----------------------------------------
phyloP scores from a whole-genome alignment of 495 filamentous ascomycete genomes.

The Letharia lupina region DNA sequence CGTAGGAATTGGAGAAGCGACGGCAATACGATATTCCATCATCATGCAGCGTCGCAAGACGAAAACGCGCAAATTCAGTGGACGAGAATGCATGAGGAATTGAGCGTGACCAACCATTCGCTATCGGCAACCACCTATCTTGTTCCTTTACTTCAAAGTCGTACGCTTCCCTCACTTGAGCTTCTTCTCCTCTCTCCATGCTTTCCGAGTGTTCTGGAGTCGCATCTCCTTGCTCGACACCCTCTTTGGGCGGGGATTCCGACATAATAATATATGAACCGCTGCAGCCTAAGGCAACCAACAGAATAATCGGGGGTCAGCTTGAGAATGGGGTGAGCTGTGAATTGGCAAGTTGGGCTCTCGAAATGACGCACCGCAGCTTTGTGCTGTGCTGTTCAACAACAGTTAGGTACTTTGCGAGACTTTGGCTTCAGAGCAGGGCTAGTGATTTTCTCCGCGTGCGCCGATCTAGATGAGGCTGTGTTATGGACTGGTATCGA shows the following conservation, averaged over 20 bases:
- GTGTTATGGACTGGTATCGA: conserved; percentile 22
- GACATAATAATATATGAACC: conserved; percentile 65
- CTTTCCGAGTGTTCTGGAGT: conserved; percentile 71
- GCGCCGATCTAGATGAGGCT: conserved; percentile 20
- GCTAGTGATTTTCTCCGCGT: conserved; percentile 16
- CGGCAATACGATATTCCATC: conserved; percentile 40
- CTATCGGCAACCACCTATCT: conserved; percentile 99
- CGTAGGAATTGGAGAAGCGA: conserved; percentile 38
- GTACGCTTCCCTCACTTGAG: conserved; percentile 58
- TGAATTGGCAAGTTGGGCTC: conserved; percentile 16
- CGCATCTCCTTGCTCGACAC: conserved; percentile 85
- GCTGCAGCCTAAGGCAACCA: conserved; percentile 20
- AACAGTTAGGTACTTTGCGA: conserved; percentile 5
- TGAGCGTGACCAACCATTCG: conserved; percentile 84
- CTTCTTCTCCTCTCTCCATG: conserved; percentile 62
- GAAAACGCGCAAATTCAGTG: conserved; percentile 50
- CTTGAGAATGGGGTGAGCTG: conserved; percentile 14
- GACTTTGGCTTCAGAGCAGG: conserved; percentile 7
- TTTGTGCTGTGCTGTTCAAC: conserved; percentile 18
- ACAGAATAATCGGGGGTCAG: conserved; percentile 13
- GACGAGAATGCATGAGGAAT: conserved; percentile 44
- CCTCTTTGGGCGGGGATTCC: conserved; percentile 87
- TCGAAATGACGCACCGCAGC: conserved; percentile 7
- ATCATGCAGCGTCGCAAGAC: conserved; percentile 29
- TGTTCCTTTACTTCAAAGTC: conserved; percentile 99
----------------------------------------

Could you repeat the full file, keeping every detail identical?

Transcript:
phyloP scores from a whole-genome alignment of 495 filamentous ascomycete genomes.

The Letharia lupina region DNA sequence CGTAGGAATTGGAGAAGCGACGGCAATACGATATTCCATCATCATGCAGCGTCGCAAGACGAAAACGCGCAAATTCAGTGGACGAGAATGCATGAGGAATTGAGCGTGACCAACCATTCGCTATCGGCAACCACCTATCTTGTTCCTTTACTTCAAAGTCGTACGCTTCCCTCACTTGAGCTTCTTCTCCTCTCTCCATGCTTTCCGAGTGTTCTGGAGTCGCATCTCCTTGCTCGACACCCTCTTTGGGCGGGGATTCCGACATAATAATATATGAACCGCTGCAGCCTAAGGCAACCAACAGAATAATCGGGGGTCAGCTTGAGAATGGGGTGAGCTGTGAATTGGCAAGTTGGGCTCTCGAAATGACGCACCGCAGCTTTGTGCTGTGCTGTTCAACAACAGTTAGGTACTTTGCGAGACTTTGGCTTCAGAGCAGGGCTAGTGATTTTCTCCGCGTGCGCCGATCTAGATGAGGCTGTGTTATGGACTGGTATCGA shows the following conservation, averaged over 20 bases:
- GTGTTATGGACTGGTATCGA: conserved; percentile 22
- GACATAATAATATATGAACC: conserved; percentile 65
- CTTTCCGAGTGTTCTGGAGT: conserved; percentile 71
- GCGCCGATCTAGATGAGGCT: conserved; percentile 20
- GCTAGTGATTTTCTCCGCGT: conserved; percentile 16
- CGGCAATACGATATTCCATC: conserved; percentile 40
- CTATCGGCAACCACCTATCT: conserved; percentile 99
- CGTAGGAATTGGAGAAGCGA: conserved; percentile 38
- GTACGCTTCCCTCACTTGAG: conserved; percentile 58
- TGAATTGGCAAGTTGGGCTC: conserved; percentile 16
- CGCATCTCCTTGCTCGACAC: conserved; percentile 85
- GCTGCAGCCTAAGGCAACCA: conserved; percentile 20
- AACAGTTAGGTACTTTGCGA: conserved; percentile 5
- TGAGCGTGACCAACCATTCG: conserved; percentile 84
- CTTCTTCTCCTCTCTCCATG: conserved; percentile 62
- GAAAACGCGCAAATTCAGTG: conserved; percentile 50
- CTTGAGAATGGGGTGAGCTG: conserved; percentile 14
- GACTTTGGCTTCAGAGCAGG: conserved; percentile 7
- TTTGTGCTGTGCTGTTCAAC: conserved; percentile 18
- ACAGAATAATCGGGGGTCAG: conserved; percentile 13
- GACGAGAATGCATGAGGAAT: conserved; percentile 44
- CCTCTTTGGGCGGGGATTCC: conserved; percentile 87
- TCGAAATGACGCACCGCAGC: conserved; percentile 7
- ATCATGCAGCGTCGCAAGAC: conserved; percentile 29
- TGTTCCTTTACTTCAAAGTC: conserved; percentile 99